A federal court in Harrisburg, Penn., earlier this month dismissed a lawsuit alleging Pennsylvania State Employees Credit Union violated provisions of the Electronic Funds Transfer Act after the credit union produced evidence suggesting that someone had removed the legally required notice affixed to an ATM disclosing the fees to be charged to nonmember users of the cash machine.

The dismissal was ordered after the credit union produced affidavits and photos showing the disclosure notice had been posted in 2006 and had been there until early in 2011, shortly before a Pennsylvania couple claimed they used the ATM absent the required disclosure.

Greg Smith, president of the $3 billion credit union, said because of the suit they have had their ATM servicer monitor the presence of the required disclosure on all of their 120 ATMs as part of a service checklist. "These things don't usually fall off," he said in an interview.

The suit was filed by Gerald Riviello and Christina Riviello, who have filed similar EFT Act suits against Tobyhanna Federal Credit Union, Choice One Community Federal Credit Union, Penn State Federal Credit Union, New York’s Service Employees Federal Credit Union, and various banks.

The two are among a proliferating group of so-called ATM vigilantes who are filing a growing number of suits against credit unions and banks over provisions of the EFT Act that require ATM owners to post notification of fees to be charged non-customers both on-screen and on the outside of the machine (see story).

In the Pennsylvania credit union case, U.S. Judge Robert Mariani ruled the credit union provided enough evidence to show it had posted the required notification and reposted it after credit-union employees learned the original notice had been removed or fell off.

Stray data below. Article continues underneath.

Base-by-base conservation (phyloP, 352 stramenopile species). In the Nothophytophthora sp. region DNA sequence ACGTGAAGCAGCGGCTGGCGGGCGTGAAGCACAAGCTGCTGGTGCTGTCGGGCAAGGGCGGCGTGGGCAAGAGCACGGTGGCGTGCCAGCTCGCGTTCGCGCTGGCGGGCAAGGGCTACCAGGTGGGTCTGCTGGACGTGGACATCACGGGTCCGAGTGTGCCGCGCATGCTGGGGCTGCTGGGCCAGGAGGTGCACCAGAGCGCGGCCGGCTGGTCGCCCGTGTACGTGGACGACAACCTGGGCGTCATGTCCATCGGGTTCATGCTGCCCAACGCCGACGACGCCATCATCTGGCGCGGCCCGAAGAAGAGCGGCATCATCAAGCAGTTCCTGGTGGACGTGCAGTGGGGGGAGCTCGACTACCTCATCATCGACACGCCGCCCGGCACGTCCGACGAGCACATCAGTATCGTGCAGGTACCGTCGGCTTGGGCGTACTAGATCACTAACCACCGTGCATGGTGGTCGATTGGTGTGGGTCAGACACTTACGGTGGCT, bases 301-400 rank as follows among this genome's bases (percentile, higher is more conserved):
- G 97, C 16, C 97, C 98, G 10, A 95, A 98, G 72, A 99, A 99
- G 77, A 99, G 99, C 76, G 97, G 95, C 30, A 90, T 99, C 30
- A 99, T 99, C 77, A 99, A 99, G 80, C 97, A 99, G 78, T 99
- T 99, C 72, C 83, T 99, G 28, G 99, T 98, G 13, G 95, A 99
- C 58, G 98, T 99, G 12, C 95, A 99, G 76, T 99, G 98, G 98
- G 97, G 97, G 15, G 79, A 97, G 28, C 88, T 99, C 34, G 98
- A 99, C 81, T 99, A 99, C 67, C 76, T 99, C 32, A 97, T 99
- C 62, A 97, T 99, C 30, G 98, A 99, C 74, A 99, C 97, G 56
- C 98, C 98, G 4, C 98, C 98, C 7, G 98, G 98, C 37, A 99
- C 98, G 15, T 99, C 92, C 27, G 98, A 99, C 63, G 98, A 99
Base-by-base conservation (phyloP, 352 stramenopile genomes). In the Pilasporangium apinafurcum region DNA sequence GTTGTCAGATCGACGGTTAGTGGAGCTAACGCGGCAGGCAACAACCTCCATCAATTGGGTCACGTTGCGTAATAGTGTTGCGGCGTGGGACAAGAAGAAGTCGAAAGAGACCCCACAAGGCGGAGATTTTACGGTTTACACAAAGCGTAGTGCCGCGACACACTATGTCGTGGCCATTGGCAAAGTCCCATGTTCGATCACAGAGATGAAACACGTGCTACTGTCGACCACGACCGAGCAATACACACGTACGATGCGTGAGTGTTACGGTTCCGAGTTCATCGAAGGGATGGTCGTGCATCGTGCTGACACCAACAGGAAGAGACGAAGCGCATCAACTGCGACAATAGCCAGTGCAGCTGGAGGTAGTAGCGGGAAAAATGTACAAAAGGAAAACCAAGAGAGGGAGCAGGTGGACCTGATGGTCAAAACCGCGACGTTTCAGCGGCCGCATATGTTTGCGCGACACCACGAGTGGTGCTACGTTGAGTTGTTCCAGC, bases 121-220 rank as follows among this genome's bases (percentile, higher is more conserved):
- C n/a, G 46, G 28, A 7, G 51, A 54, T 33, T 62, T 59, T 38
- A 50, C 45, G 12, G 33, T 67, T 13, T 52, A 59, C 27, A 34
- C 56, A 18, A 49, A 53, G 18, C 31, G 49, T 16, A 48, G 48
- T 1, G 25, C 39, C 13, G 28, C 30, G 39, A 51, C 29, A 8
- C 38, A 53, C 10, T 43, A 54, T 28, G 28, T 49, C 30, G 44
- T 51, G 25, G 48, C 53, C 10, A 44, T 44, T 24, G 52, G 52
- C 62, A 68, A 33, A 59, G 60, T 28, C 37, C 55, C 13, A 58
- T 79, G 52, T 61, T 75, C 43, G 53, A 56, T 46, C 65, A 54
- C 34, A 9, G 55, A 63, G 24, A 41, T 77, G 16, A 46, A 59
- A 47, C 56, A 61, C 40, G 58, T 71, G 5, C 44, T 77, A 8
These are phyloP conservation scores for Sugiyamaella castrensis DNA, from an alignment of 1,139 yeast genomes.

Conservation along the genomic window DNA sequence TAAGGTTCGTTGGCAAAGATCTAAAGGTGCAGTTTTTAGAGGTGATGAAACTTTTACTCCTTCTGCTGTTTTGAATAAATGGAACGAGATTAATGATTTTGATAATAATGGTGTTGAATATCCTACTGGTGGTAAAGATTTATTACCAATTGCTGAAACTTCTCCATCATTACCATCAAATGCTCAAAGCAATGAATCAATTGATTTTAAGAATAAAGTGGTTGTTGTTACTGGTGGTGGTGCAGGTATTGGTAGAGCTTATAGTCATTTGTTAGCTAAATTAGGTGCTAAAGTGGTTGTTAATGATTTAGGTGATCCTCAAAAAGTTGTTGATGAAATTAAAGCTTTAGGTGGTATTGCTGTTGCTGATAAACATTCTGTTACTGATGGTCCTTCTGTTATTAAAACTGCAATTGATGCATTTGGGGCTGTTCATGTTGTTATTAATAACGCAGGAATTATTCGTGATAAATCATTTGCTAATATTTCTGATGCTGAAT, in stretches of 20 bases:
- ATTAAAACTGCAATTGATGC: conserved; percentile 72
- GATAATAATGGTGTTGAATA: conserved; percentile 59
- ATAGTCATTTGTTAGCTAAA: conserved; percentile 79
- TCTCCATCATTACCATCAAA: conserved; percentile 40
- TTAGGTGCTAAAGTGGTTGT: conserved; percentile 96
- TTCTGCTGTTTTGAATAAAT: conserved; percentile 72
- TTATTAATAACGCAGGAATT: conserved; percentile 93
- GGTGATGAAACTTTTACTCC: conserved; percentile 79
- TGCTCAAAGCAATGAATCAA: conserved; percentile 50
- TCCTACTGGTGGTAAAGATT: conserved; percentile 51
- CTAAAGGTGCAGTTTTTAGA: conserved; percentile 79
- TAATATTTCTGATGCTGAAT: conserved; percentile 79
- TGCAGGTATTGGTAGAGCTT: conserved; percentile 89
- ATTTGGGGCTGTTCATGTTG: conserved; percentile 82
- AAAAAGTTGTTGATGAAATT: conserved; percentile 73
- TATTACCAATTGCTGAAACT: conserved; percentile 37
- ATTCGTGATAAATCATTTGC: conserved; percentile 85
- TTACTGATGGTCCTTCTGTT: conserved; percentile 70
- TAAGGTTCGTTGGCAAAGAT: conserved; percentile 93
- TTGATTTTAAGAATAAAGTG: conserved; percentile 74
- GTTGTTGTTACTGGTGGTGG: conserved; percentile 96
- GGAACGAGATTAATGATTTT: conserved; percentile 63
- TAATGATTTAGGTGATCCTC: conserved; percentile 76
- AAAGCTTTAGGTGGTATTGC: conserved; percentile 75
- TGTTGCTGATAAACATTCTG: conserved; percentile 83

The court ruling comes as numerous credit unions have opted to settle EFT Act suits, rather than fight them (see story).

Two Louisiana credit unions, Centric Federal Credit Union and Monroe Telco Federal Credit Union, and two Texas credit unions, First Light Federal Credit Union and Coastal Community Federal Credit Union, agreed last month to settle EFT Act suits brought by a New Yorker named Don Anderson, who has filed more than 30 such suits in the southwest. Terms of the settlement are confidential, but sources indicate Anderson earned $1,000 and attorneys’ fees for his claims (see story).

And at least three Michigan credit unions have agreed to settle EFT Act claims brought by a Michigan retiree named Nancy Kinder who has filed more than 40 ATM suits against credit unions and banks.

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